“They had a strong presentation put together in a way that I think makes it very compelling,” said Senator John Thune of South Dakota, the No. 2 GOP leader, said. He didn’t rule out voting for conviction, saying he would listen to both sides “and draw conclusions when it’s all done.”
Trump lawyer Bruce Castor told reporters as he left the Capitol Wednesday night that ”we didn’t learn anything today that we didn’t already know.”
“Yesterday, we said we didn’t dispute that the breach of the Capitol is a terrible thing, and that mob violence is something that President Trump abhors,” he said, adding, “I wonder why we sat through eight hours of videos that aren’t under dispute.”
Trump’s team intends to rely heavily on his use of the words “peacefully and patriotically” at one point in the Jan. 6 speech as part of his defense against the impeachment charge of incitement, according to people familiar with the effort. They also plan to show videos of prominent Democrats using similar rhetoric about fighting to argue Trump is being subjected to a double standard.
Representative Madeleine Dean, another impeachment manager, anticipating the argument, said that Trump only used the word “peacefully” once in the 11,000-word speech, while urging on followers with the words “fight” or “fighting” 20 times.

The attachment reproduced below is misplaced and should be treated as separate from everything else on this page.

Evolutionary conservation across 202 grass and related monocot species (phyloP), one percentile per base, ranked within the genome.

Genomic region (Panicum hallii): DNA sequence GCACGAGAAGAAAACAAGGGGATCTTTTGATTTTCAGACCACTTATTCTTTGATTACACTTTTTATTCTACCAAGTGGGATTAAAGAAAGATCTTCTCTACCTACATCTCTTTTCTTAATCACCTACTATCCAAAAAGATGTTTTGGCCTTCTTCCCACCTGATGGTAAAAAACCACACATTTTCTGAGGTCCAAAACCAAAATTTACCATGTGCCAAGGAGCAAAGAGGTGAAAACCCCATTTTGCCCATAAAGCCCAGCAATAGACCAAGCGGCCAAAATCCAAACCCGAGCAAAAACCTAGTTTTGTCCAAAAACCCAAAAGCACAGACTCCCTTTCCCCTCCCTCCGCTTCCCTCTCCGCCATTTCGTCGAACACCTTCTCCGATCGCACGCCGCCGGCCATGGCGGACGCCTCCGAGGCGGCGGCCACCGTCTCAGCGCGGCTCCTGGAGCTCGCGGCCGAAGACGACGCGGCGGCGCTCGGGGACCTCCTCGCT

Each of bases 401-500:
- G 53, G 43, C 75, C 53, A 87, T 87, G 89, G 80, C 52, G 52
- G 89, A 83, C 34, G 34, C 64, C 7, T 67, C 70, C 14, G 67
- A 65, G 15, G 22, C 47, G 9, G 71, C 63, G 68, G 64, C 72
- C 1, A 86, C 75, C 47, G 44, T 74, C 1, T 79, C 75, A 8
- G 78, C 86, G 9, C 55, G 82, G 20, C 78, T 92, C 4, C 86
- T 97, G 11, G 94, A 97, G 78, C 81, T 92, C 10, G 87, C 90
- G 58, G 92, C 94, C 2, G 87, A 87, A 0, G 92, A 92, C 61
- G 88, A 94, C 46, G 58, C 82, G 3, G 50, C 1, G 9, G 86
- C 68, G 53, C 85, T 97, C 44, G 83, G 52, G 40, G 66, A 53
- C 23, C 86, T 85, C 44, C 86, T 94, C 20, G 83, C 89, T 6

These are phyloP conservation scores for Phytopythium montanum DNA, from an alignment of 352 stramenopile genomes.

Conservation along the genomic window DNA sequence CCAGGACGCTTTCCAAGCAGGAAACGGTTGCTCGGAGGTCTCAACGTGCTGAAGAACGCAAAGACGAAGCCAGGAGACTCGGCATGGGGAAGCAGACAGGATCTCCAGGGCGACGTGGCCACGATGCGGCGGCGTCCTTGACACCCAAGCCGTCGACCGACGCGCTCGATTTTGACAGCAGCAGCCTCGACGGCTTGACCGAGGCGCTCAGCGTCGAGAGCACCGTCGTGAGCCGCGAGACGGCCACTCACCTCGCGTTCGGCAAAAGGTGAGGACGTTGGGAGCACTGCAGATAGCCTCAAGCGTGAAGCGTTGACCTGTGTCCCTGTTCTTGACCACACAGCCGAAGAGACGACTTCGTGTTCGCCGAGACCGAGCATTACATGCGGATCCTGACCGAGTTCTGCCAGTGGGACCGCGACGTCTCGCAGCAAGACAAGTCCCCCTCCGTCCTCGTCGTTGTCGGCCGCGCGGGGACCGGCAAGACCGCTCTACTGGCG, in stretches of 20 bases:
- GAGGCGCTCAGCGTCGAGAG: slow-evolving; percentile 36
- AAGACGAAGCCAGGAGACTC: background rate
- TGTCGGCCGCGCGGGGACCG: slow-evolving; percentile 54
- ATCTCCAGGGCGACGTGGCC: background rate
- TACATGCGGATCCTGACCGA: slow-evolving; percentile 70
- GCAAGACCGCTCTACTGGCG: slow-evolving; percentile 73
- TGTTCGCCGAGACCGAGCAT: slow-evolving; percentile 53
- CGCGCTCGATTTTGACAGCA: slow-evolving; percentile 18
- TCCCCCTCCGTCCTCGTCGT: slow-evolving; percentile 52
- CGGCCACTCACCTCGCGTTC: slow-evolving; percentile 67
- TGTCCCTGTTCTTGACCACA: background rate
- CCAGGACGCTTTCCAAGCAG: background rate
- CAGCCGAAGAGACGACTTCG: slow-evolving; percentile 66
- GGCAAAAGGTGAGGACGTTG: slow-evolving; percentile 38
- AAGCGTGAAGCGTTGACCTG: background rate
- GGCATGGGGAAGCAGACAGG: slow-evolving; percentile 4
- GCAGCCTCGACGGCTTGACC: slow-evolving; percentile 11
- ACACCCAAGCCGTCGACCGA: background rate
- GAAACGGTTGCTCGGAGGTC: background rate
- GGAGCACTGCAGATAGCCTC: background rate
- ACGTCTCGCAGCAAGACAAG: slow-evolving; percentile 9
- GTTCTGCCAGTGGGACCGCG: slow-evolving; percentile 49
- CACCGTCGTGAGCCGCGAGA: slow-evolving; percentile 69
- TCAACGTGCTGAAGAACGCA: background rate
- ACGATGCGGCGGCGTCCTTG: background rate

House managers took turns outlining the ways Trump perpetuated “the big lie” that the election was stolen and tried to get elected Republicans to overturn the results — and when that failed, how he encouraged supporters to rally on Jan. 6 to “stop the steal” as Biden’s victory was being ratified.
Swalwell said Trump spent $50 million from his legal defense fund on video ads, online advertising and targeted text messages to amplify his “stop the steal” message that stopped on Jan. 5.
Plaskett pointed to several incidents in the months leading up to Jan. 6 when Trump encouraged groups of violent supporters, including one that tried to run a Biden campaign bus off the road in Texas and the Proud Boys, a far right movement, who engaged in violence in downtown Washington, at a pro-Trump rally on Dec. 12.The House managers contention that the mob was acting on the direction of Trump was bolstered in a federal court in Washington in the case of a member of the Proud Boys arrested in connection with the riot. The attorney for Dominic Pezzola said in a court filing that Pezzola was responding to “the entreaties of the then commander in chief, President Trump.” It claimed that Pezzola was “misled by the president’s deception